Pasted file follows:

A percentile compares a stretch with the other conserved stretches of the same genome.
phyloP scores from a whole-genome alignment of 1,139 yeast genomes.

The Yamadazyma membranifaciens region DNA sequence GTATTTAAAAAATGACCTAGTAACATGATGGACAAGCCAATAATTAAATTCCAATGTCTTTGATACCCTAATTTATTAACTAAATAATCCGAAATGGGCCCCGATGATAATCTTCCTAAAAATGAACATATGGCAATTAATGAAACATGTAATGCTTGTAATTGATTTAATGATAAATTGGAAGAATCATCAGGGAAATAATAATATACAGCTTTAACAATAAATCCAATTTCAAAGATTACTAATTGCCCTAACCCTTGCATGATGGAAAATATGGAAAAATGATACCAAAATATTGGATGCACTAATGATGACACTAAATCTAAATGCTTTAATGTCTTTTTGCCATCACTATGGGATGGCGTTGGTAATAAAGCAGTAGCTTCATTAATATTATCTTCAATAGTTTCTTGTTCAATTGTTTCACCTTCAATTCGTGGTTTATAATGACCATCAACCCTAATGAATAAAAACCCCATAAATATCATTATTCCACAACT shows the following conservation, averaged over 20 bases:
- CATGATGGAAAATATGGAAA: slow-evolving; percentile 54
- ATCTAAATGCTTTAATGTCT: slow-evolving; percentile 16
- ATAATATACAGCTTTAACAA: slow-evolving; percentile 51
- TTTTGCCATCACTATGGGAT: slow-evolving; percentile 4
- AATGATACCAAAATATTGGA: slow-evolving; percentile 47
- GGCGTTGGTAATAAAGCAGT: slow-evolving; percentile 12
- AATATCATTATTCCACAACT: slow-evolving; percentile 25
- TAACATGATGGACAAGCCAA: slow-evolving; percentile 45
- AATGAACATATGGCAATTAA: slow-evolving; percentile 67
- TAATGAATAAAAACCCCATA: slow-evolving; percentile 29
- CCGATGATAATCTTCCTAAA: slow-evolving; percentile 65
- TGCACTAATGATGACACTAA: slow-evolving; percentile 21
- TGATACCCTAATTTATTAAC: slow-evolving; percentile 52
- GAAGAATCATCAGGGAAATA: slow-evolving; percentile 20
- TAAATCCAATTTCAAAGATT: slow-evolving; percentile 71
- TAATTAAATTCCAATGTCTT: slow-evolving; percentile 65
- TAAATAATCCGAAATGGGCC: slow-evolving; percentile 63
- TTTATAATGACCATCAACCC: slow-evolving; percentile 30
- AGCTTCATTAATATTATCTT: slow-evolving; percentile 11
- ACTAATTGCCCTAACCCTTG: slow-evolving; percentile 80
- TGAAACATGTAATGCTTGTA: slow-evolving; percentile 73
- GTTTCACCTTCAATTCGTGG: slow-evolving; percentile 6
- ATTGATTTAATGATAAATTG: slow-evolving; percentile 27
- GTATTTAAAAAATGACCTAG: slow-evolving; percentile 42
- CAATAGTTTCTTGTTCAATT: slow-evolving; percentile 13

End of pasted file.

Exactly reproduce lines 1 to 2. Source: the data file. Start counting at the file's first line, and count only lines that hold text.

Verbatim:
A percentile compares a stretch with the other conserved stretches of the same genome.
phyloP scores from a whole-genome alignment of 1,139 yeast genomes.